I was working with a large manufacturing firm who had an important decision to make. They were trying to make the right decision between two plant upgrades. They needed both of them, but each required a time commitment from management that ensured they could only do one at a time.

The first upgrade would generate a 5,000% return on investment. The second upgrade would produce a 200% return on investment. With that information, could make your decision?

Everybody reading this right now knows that you couldn’t make a decision with just that information. You’d need to ask the most important question, “What are the costs and time commitments?”

In fact, choosing the first upgrade over the second would have been pretty silly. The reason? The first upgrade would only cost them $10,000, but it would take six months of their executive team’s time, and produce a total return of $500k. The second would cost $3M, for it would produce a total return of $9M, and only take three months of their executive team’s time.

Now you can instantly see the difference here. If we only focus on one piece of information, it’s too easy to make the wrong decision. It’s not a profound concept, but understanding it can lead to some pretty major improvements for your business.

Wait, what? That concept is so simple, how could it lead to profitability improvements? Yeah, Noah, we know – more information is better, don’t make decisions on a single data point. That’s like me claiming “Understanding that water is wet will have a profound impact on your business!”

This is critical because I can guarantee that many (maybe most) of your customers will focus on a single data point, and not ask any of the relevant questions. That data point, of course, is price.

Ask any of your salespeople why their numbers are down, and they’ll tell you “Our price is too high. The customers beat me up over price.” As much as we might not like to admit it, we often make decisions without all of the right information – sometimes without even thinking about how we’d find the right information.

Sometimes you’re quoting a project for a prospect without establishing the total value of success to them first, and they get sticker shock. Other times, you’re considering between multiple corporate investment opportunities, and not sure which one to make.

In these cases, one of the most helpful questions you can ask is also the simplest: Why do I want to do this in the first place? What is the outcome that I want? What are the inputs I need to maximize the probability of getting that outcome?

You should always seek to get very clear about the business outcomes for yourself or your potential customers. As described in the second stage of The Customer Loyalty Loop, sometimes you need to slow down the process to make sure you capture this for your prospective customers or take the time to define the outcomes.Now let’s bring this back to something we all want. We all want more loyal customers. That’s the output. But to get that, you need the inputs. You need specific processes in place to create a loyalty customer.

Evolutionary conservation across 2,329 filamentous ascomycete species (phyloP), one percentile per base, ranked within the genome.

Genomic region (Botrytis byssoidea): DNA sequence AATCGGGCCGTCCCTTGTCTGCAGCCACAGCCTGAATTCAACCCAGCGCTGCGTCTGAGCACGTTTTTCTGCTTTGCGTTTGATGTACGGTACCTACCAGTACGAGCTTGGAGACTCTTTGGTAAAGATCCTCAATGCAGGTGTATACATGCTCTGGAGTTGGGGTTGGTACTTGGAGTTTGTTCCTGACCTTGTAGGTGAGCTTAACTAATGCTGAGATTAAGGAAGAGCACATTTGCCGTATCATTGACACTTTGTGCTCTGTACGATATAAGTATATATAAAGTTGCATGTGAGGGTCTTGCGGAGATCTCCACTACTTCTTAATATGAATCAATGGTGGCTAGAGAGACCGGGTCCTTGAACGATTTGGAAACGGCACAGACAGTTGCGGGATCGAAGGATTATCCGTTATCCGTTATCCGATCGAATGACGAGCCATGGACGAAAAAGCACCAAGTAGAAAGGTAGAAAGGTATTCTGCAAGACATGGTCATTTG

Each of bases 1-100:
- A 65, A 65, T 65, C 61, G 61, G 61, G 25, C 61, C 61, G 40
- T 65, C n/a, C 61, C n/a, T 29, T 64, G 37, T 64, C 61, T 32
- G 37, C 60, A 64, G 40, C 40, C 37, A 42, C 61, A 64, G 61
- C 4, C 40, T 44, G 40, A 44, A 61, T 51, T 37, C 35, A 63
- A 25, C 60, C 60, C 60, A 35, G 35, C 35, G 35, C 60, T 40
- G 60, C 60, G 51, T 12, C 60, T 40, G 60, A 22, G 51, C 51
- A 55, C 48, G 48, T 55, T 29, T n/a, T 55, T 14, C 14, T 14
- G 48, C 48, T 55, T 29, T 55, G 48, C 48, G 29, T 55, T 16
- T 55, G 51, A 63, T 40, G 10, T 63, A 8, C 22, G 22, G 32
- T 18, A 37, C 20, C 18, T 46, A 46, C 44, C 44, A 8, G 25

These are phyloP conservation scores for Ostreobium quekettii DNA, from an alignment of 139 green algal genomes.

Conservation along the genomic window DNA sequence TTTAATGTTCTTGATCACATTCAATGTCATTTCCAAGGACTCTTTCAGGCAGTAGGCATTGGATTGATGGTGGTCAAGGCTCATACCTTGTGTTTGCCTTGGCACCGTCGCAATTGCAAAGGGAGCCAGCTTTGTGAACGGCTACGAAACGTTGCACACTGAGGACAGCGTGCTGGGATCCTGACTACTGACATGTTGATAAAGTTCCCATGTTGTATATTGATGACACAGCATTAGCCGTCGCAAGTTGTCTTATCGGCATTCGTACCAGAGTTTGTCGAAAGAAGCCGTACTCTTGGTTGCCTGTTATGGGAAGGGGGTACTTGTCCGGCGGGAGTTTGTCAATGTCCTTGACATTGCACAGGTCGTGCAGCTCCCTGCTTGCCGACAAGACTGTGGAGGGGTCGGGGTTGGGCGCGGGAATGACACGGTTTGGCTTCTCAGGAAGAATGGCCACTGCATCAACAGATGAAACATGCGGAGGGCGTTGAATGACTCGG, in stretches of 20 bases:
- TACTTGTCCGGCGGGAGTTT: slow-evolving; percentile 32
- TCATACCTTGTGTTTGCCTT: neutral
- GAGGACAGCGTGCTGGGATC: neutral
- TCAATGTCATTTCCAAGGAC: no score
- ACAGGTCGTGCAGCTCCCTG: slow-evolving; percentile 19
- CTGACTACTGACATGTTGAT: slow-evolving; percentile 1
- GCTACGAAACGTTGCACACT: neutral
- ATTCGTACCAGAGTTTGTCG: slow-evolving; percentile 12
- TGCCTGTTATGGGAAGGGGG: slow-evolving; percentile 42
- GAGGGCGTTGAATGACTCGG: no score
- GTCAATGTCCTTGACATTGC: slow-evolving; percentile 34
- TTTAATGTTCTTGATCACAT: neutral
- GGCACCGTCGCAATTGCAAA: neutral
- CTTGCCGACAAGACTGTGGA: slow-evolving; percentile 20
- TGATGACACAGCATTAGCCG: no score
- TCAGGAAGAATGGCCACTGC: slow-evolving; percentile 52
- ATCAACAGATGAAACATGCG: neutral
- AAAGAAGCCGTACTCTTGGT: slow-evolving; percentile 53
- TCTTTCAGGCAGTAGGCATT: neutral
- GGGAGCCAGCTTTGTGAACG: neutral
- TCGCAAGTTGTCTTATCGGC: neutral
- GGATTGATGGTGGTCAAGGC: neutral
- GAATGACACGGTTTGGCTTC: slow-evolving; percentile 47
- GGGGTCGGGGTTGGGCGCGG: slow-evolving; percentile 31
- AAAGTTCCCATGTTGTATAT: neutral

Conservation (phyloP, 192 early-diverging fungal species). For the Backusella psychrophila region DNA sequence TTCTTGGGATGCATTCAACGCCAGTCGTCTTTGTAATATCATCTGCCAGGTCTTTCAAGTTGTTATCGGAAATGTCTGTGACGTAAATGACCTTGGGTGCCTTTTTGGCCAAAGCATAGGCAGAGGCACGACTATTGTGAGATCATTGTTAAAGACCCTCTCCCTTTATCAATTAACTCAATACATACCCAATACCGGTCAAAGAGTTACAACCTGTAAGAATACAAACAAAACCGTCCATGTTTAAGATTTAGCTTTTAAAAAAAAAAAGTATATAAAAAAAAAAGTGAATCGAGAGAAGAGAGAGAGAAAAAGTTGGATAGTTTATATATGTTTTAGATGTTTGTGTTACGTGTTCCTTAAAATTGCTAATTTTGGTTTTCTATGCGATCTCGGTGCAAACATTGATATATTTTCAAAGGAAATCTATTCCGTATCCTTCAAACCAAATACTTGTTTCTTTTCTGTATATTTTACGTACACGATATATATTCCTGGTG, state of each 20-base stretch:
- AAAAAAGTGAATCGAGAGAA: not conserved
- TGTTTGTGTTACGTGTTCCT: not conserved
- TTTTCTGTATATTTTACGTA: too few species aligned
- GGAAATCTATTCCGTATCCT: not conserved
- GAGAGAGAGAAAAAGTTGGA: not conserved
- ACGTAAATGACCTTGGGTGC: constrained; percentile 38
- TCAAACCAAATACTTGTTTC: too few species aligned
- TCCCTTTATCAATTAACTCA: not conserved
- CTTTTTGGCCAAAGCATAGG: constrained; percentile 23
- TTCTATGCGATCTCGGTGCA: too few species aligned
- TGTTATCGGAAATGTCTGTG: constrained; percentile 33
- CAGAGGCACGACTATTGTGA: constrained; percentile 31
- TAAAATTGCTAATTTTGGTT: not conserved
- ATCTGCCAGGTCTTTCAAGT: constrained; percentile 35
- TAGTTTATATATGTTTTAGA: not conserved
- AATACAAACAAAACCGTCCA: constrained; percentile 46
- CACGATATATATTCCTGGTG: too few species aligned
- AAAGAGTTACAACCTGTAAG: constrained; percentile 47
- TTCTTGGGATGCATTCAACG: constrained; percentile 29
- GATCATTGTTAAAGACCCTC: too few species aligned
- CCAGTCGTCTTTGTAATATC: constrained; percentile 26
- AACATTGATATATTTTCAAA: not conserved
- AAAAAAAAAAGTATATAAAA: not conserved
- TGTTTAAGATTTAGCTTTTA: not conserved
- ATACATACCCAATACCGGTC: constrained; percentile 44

You’ve heard me say this before, but you can’t make banana bread unless you mix bananas, sugar, flour, eggs, and baking soda. A recipe is a process. Loyalty is a symptom, and your retention process is the cause.

The Customer Loyalty Loop was officially released for publication yesterday and inside you’ll find it packed full of pragmatic processes and procedures designed to help you create the outcomes you want. There are three points I want to drive home today.

1. Always make decisions based on the whole of the information and not parts of it, or at least with the best information you can get.

2. When working with your prospects and clients, ensure that you are helping them focus on the outcome they want, before talking about the input (your price/fees).

3. Without the right process in place, it’s nearly impossible to get the result you want. Think about the outcomes and then figure out how to get there. Every company can increase profits by understanding this. By identifying the parts of your company that generates the highest profits and best return on your investment of time, energy, and money – while also identifying the resources generating the lowest profits and returns and either stopping these activities or making dramatic improvements.

Your Weekly Challenges:

Look at your sales and marketing material. Are you letting your prospects / clients get away with focusing on price alone?

Consider the last major investment you made in your business. Did you base your decision on the outcomes or the inputs?

Consider an investment you’re about to make. Is there an alternative available that might yield a greater result?